Synthetic Brain…think about it!

In the April 22nd 2011 issue of ScienceDaily I came across a very intriguing article entitled “Functioning Synapse Created Using Carbon Nanotubes: Devices Might Be Used in Brain Prostheses or Synthetic Brains”.  Synthetic brains?  Really? I agree that it sounds extremely far-fetched but it appears as though scientists have taken a very important first step.  Professor Alice Parker and Professor Chongwu Zhou of USC’s Engineering and Electrical Engineering Departments spear-headed a research team that recently made a profound advance using nanotechnology that will hopefully lead to a synthetic brain.  The scientists needed to start from the inside out as they focused their efforts on mimicking the function of a neuron, the cell type responsible for the transport of electrical energy that stimulates the brain to do its thing.  Parker and Zhou’s team made a carbon nanotube synapse circuit that functioned just like a neuron.  These carbon nanotubes are so small that their diameter is a million times smaller than the tip of a pencil and they can be constructed in such a way that they act as electrical conductors.

Professor Parker made sure to note that this is only the very first step in what will be an incredibly daunting task.  The human brain has roughly 100 billion neurons all of which contain about 10,000 synapses.  I’ll spare us all the discomfort of trying to guess how many synapses that is, suffice it to say it’s a lot.  Parker went on to describe what she feels will be the most necessary function that the team will tackle next with these circuits and that’s reproducing the brain’s ability to have plasticity.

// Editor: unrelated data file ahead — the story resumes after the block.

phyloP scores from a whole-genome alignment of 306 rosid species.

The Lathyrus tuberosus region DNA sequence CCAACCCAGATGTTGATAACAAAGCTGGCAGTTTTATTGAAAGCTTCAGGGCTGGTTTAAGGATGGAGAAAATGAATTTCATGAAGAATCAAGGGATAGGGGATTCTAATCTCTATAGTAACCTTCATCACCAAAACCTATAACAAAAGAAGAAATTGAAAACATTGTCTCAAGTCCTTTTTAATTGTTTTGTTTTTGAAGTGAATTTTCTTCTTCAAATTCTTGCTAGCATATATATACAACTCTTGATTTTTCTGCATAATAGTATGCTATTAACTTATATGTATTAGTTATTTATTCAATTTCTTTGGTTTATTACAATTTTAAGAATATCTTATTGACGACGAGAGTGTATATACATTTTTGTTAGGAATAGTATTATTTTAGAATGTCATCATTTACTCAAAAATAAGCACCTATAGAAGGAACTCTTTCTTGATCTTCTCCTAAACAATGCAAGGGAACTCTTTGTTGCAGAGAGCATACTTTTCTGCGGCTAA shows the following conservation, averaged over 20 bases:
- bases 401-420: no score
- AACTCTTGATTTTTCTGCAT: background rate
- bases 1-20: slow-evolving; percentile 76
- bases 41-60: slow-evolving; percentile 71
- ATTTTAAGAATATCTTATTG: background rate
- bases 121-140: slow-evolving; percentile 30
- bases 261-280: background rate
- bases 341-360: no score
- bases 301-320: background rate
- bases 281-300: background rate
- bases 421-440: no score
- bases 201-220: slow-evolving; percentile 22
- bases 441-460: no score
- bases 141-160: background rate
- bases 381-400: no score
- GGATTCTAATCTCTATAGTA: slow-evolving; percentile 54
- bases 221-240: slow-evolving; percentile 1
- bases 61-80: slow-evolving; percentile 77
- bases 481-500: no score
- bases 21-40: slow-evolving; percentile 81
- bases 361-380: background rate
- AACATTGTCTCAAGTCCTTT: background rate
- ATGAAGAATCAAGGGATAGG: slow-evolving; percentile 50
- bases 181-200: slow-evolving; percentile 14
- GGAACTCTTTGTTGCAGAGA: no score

Neural Plasticity refers to the brain’s ability to change its form and function by creating new cells, new connections and to strengthen connections in general.  The human brain is arguably the most complex structure that has ever evolved and Professor Parker is well aware that it will be an immensely monumental undertaking to recreate its power.  Even if we’re not able to actually reproduce a synthetic brain analog it would be of great benefit to the human race if we’re able to make progress in this area of research.  Imagine the possibilities, we might be able to help millions of people throughout the world who suffer from traumatic brain injuries (or design technologies that help protect us from our own tendencies).  One can’t help but wonder just how far this technology would be taken if it were to fall into the wrong hands.  Too often innovations that were initially intended to help people end up being exploited for just the opposite purpose.  Let us hope that as this research progresses that those who are responsible for its utilization will do so with the appropriate level of oversight and a strong sense of moral responsibility.

I’d like to the time to make mention of the fact that the team could not have dreamed of making such an innovation if it weren’t for their interdisciplinary approach and collaborative efforts in the fields of nanotechnology and electrical engineering.  It’s this very same collaborative dynamic that we at the Massachusetts Academy of Sciences feel is so important to STEM education throughout the commonwealth.  For more information on our STEM efforts please visit our homepage at

Written by: Matthew Panechelli


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